Metsing digs in

Metsing digs in

Staff Reporter

MASERU – DEPUTY Prime Minister Mothetjoa Metsing this week demanded that the opposition All Basotho Convention (ABC) and a faction of the Democratic Congress (DC) party should stop masquerading as the new government.

In an official statement released on Tuesday, Metsing said DC deputy leader Monyane Moleleki and the ABC leader Thomas Thabane’s statement last week that they were forming a new government was highly misleading.

“This claim gives an impression that their agreement in itself is the formation of a new government and this misleads the people,” Metsing said.

Moleleki and Thabane last week signed an agreement they said will pave way for the formation of a new inclusive government. Moleleki is tipped to be the new Prime Minister for a period of 18 months with Thabane serving as his deputy.

However, Thabane will take over for the remaining 18 months as premier before fresh elections.

Moleleki and Thabane told a press conference last Thursday that the deal they had signed “sets out the agreement for the operation of the coalition government for the duration of the remaining term of the ninth parliament”.

But Metsing said that statement was highly misleading.

“The people out there will understand this agreement of these honourable ones to mean that they have already formed the new government, which is not the case,” Metsing said.

Metsing’s statement came four days after Moleleki’s faction, which controls the DC’s national executive committee, signed the deal with Thabane without Mosisili’s blessings.

The DC faction says it has suspended Mosisili for working at cross-purposes with the party’s wishes while Mosisili has also sought to fight back by suspending the executive committee.

The dispute has now spilled into the High Court. The court is set to rule on the matter today.

While the tussle for control of the DC drags on, Thabane and Moleleki say their coalition is now “commanding a majority in the National Assembly and thereby entitled to form a coalition government pursuant to s87(2) of the Constitution of Lesotho”.

“Those people (referring to Mosisili’s faction and six parties in the current coalition government) are left with only 42 seats out of 120,” Moleleki said.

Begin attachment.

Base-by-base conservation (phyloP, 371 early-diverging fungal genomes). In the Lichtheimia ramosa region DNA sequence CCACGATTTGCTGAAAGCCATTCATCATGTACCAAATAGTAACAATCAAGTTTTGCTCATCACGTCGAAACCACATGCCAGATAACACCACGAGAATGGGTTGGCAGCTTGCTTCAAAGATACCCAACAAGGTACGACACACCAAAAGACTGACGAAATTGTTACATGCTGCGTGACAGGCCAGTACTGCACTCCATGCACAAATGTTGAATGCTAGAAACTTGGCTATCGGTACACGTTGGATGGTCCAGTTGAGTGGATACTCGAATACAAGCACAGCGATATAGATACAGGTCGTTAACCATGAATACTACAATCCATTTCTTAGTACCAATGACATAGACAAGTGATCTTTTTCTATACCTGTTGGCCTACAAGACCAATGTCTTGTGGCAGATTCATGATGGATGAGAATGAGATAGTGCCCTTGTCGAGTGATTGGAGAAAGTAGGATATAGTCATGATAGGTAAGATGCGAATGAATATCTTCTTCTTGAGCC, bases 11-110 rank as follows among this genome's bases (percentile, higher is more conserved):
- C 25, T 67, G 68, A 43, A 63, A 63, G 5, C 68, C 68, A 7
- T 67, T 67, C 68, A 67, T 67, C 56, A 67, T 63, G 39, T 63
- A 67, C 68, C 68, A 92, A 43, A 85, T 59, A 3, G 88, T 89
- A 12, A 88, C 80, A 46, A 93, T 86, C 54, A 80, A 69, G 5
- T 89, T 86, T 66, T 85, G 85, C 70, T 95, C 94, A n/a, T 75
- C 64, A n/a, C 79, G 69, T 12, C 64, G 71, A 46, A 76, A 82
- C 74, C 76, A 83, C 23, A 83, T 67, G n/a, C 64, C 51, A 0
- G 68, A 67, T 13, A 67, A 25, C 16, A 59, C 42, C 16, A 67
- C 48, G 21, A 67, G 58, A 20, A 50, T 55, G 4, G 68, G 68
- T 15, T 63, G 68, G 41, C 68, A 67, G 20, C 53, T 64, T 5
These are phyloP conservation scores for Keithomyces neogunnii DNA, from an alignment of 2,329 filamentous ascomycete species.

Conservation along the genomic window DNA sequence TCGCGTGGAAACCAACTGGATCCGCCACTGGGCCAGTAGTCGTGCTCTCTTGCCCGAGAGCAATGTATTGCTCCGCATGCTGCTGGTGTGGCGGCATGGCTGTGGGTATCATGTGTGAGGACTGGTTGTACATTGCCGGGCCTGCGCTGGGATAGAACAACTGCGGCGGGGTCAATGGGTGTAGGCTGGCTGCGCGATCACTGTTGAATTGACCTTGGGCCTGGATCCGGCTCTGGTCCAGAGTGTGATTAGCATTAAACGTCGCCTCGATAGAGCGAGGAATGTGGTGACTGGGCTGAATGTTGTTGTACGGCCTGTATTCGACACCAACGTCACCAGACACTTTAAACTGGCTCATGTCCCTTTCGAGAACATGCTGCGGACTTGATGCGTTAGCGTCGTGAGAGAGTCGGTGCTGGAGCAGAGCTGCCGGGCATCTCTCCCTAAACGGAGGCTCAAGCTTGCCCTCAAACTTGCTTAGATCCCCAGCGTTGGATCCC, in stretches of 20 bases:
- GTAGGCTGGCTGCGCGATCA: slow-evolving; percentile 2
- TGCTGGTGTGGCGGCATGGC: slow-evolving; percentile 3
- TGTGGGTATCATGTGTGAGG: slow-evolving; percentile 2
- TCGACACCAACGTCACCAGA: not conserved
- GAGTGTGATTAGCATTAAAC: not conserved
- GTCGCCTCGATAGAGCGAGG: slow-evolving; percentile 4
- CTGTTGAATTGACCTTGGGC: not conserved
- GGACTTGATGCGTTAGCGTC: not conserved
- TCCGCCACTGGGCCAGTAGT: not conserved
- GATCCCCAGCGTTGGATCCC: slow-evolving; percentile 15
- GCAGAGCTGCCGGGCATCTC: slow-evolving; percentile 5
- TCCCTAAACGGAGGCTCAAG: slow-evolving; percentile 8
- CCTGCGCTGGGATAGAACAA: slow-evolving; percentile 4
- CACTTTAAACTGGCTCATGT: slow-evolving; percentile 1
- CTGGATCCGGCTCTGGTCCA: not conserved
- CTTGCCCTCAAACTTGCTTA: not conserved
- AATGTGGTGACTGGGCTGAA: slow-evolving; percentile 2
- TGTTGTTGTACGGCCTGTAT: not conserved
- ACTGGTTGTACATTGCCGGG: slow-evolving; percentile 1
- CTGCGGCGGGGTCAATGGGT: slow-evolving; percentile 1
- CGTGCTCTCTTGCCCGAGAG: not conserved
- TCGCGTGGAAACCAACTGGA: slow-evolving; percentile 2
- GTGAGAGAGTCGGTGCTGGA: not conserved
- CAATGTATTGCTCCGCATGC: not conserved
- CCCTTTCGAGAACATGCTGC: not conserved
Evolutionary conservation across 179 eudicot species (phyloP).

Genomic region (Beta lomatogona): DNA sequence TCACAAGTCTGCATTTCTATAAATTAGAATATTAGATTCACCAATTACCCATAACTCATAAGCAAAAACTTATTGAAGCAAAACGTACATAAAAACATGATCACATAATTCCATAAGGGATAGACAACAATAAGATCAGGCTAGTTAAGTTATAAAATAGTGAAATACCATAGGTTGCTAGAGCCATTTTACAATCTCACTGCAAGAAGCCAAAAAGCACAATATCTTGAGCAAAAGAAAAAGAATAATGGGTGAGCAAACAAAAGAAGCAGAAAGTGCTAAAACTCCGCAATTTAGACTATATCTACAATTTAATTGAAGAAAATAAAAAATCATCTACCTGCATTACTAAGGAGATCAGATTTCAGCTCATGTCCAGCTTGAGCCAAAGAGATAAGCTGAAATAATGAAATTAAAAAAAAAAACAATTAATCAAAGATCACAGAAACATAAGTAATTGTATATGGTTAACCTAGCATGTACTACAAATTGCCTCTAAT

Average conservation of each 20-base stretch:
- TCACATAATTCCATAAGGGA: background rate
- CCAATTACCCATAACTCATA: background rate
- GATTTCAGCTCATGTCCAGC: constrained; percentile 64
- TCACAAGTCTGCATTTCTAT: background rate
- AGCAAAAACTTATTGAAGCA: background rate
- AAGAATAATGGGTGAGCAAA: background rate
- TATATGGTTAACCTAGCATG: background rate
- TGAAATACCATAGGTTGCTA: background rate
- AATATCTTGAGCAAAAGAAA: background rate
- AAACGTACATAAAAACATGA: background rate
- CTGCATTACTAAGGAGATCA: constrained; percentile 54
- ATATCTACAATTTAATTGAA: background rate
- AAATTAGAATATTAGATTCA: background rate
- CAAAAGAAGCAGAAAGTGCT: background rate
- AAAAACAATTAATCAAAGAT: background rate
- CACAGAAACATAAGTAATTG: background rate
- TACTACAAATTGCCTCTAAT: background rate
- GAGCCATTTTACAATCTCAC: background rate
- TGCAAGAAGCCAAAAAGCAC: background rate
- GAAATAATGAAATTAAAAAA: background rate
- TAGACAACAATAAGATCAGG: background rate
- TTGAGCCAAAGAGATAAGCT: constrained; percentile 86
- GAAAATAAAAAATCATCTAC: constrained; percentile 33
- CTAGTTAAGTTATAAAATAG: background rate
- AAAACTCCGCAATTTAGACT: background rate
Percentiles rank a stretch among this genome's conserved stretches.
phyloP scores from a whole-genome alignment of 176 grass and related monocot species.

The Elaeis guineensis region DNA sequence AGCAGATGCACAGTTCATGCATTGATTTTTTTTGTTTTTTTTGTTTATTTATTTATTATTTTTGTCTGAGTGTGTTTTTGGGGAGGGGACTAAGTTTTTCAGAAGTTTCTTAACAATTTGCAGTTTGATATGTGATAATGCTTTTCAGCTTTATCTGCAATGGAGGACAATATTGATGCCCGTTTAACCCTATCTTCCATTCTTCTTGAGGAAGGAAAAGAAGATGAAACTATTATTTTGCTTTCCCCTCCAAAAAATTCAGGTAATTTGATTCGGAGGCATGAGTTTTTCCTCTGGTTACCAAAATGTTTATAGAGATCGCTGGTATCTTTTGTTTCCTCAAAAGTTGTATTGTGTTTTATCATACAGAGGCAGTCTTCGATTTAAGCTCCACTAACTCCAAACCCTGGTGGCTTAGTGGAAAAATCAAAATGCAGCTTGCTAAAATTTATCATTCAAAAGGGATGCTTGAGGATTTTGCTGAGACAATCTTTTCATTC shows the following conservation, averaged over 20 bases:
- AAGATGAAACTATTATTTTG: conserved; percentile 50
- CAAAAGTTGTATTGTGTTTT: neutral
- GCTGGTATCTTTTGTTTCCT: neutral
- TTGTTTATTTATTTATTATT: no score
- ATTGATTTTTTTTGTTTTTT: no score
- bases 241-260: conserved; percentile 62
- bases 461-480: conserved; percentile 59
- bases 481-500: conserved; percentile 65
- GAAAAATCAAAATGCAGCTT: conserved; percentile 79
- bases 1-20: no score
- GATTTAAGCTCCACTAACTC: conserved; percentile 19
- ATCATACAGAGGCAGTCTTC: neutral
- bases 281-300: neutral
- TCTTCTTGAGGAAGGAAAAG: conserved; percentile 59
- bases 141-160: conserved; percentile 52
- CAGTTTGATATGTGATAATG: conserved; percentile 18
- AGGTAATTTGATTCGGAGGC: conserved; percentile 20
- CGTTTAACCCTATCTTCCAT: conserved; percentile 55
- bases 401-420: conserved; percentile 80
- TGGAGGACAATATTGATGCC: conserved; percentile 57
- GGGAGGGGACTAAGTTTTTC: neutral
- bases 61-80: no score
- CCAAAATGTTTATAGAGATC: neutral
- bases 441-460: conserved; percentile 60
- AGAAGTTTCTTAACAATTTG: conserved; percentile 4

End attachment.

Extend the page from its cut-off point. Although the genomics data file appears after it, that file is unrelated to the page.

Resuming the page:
“They are now what I talked about in 2012 when we broke away from the Lesotho Congress for Democracy (LCD), that is a minority government,” he said.

“They are still a government because there has not been any official change yet but it is undeniable that they do not have enough seats to be a legitimate government,” he said.

“The Constitution of Lesotho provides that a party or a coalition of parties that has a majority of seats in the National Assembly shall form the government.”

The DC secretary general Ralechate ’Mokose said they expected the Speaker of Parliament Ntlhoi Motsamai to present last week’s agreement to King Letsie III last Friday.

He said in terms of the constitution, the King would then call Mosisili to make way for the incoming government.

“If Ntate Mosisili hesitates, then the King will invite the Council of State, which will give directions based on the provisions of the constitution,” Moleleki said.

“He has no other legal option but to give way to the incoming government,” he said.

Moleleki also said it would be legally odd if Motsamai would not present their agreement to the King “because in terms of the law she is expected to do that”.

By yesterday, thepost understands Motsamai had still not presented the ABC and DC coalition agreement to the King.

Motsamai, who is the DC’s Hlahloeng constituency MP, is said to be fighting in Mosisili’s corner in the party’s squabbles.

However, efforts to contact Motsamai were not successful yesterday.

The Basotho National Party (BNP) deputy leader, Joang Molapo whose party signed in support of the ABC/DC coalition, told thepost yesterday that they are expecting the leader of the opposition who is a member of the Council of State to explain to the King what has taken place.

Thabane, who is still in exile in South Africa, serves as the leader of the opposition in Parliament.

“Even if the current Prime Minister decides to tell the King any story other than that he has lost numbers in Parliament, the King will still officially know when the Council of States sits,” Molapo said.

“He will be officially told that this government has lost the numbers and that the majority of MPs have chosen a new man to be Prime Minister,” he said.

“Ntate Thabane will just tell the King that he is supporting Ntate Moleleki to be the new Prime Minister.”

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